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Green Light on South End Beachfill Project Just Two Weeks Away

first_imgArmy Corps of Engineers beach replenishment project for Ocean City, NJ, Strathmere and Sea Isle City.The Army Corps of Engineers on Monday officially awarded a $57.6 million contract to the Great Lakes Dredge and Dock Company of Oak Brook, Ill., to rebuild eroded beaches at the south end of Ocean City and in Strathmere and Sea Isle City.“In about two weeks, after receiving and reviewing performance bonds, we will issue a notice to proceed, after which Great Lakes is free to begin work any time,” Army Corps spokesman Richard Pearsall said.He said the Army Corps does not yet know exactly when work will start. The contractor has about 480 days to complete the project from the date of the notice to proceed. Pearsall said the Corps also does not know yet in which town work will start. Details are expected to emerge in the coming weeks.Great Lakes, the same company that completed the beach replenishment project at Ocean City’s north end in spring 2013, was the low bidder on the project (among bids opened last month). Great Lakes was founded more than a century ago on the shores of Lake Michigan. Today, the company works on dredging projects throughout the world.Read the Army Corps of Engineers fact sheet on the project.After years of lobbying to rebuild eroding beaches, south end property owners in Ocean City will see 50 years of continuing replenishment projects.The project will pump new sand onto beaches between 34th and 59th streets in Ocean City.The federal government will pay 100 percent of the initial project cost to restore beaches at the south end of Ocean City and in Strathmere and Sea Isle City.The south end of Ocean City will then be part of a continuing  three-year renourishment cycle that will continue for 50 years (contingent on the availability of federal funds). The federal government estimates it will spend $309.4 million on the project area over the life of the agreement.The work will end a long waiting game for property owners in southern Ocean City, where the ocean met the bay during Superstorm Sandy in October 2012 and flattened protective dunes. But even before Sandy hit in 2012, beaches on that part of the island disappeared during some high tides.The cost share for the renourishment projects in the future will be 50 percent federal government and 50 percent state government (with Ocean City responsible for 25 percent of the state’s cost).Read more: 50 Years of Sand on the Way to Ocean City’s South End__________Sign up for OCNJ Daily’s free newsletter and breaking news alerts“Like” us on Facebooklast_img read more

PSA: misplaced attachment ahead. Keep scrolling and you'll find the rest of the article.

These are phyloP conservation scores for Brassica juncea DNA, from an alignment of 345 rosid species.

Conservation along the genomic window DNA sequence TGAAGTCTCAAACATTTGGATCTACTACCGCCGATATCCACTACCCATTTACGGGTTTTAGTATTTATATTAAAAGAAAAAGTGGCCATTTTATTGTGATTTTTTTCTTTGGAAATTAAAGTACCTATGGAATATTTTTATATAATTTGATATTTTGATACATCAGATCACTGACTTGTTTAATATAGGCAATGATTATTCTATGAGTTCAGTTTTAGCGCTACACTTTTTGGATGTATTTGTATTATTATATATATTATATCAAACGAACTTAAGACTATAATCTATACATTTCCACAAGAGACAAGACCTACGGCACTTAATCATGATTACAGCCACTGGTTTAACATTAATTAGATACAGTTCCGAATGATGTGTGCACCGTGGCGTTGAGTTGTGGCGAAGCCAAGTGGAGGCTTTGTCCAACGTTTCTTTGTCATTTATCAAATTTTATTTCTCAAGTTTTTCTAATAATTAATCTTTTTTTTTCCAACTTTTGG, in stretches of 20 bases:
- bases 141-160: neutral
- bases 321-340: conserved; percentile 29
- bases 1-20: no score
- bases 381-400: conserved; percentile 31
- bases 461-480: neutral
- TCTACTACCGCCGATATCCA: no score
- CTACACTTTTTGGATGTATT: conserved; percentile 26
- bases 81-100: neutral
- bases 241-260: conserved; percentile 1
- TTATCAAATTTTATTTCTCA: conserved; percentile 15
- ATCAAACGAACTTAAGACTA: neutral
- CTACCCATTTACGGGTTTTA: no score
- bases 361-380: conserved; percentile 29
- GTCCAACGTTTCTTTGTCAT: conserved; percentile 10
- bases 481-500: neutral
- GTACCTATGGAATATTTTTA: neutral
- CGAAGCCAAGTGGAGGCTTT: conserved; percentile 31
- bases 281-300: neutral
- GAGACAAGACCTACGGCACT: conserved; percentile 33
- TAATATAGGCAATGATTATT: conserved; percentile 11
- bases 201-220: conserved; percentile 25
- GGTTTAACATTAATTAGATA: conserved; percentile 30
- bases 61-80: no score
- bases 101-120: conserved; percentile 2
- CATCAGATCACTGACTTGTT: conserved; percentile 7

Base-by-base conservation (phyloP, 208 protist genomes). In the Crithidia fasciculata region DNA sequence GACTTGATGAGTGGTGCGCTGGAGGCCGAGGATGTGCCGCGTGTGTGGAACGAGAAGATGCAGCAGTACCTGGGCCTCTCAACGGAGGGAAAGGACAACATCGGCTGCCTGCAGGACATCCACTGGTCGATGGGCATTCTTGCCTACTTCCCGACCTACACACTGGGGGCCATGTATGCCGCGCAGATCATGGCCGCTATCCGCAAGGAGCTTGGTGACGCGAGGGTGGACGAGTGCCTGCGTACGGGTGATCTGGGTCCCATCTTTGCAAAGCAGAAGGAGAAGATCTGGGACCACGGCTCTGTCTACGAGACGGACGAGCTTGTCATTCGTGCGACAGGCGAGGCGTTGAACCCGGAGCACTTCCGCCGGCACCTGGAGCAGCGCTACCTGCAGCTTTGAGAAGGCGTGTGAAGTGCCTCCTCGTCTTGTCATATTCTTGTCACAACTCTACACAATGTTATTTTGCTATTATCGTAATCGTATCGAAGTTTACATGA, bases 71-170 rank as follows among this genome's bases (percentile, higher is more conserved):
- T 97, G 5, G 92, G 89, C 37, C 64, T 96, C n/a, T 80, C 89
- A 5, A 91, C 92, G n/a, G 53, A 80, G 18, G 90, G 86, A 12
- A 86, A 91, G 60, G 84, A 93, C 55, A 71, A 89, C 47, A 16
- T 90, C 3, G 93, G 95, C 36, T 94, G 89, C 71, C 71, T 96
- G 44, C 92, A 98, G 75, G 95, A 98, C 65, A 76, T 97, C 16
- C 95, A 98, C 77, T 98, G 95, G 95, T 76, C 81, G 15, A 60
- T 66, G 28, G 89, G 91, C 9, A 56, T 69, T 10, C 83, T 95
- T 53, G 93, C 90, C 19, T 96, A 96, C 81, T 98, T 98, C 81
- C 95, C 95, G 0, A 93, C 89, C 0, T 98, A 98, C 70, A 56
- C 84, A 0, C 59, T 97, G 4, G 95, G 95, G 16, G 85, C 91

Pilot killed in plane crash south of La Center

first_img A Canby, Ore., woman piloting a small, single-engine airplane was killed when the plane crashed near an airfield south of La Center on Sunday afternoon.Fire, medical and police personnel were called to Daybreak Field, 4403 N.E. 290th St., shortly after 1 p.m. for a call about a crashing plane.Clark County Fire & Rescue spokesman Tim Dawdy said firefighters arrived to find that the plane, a Piper Super Cub, had crashed into some trees. The Clark County Sheriff’s Office identified the pilot as Mary H. Rosenblum, 65.The Clark County Sheriff’s Office said the tail-dragger plane crashed south of the grass airfield, and firefighters removed the victim from the wreckage.Dawdy said firefighters sprayed firefighting foam around the wreckage to prevent any fires from sparking.Rosenblum was traveling with another pilot, who was in a separate aircraft. The two friends are from Oregon and intended to stop at the airfield. The two had flown to other locations that day, according to the sheriff’s office, and the other pilot did not see the crash. Mary Rosenblum, judge for the dairy goat cheese contest at the Clark County Fair, talks about the mozzarella cheese in August. Rosenblum died in a plane crash Sunday near Daybreak Field. (The Columbian Files)last_img read more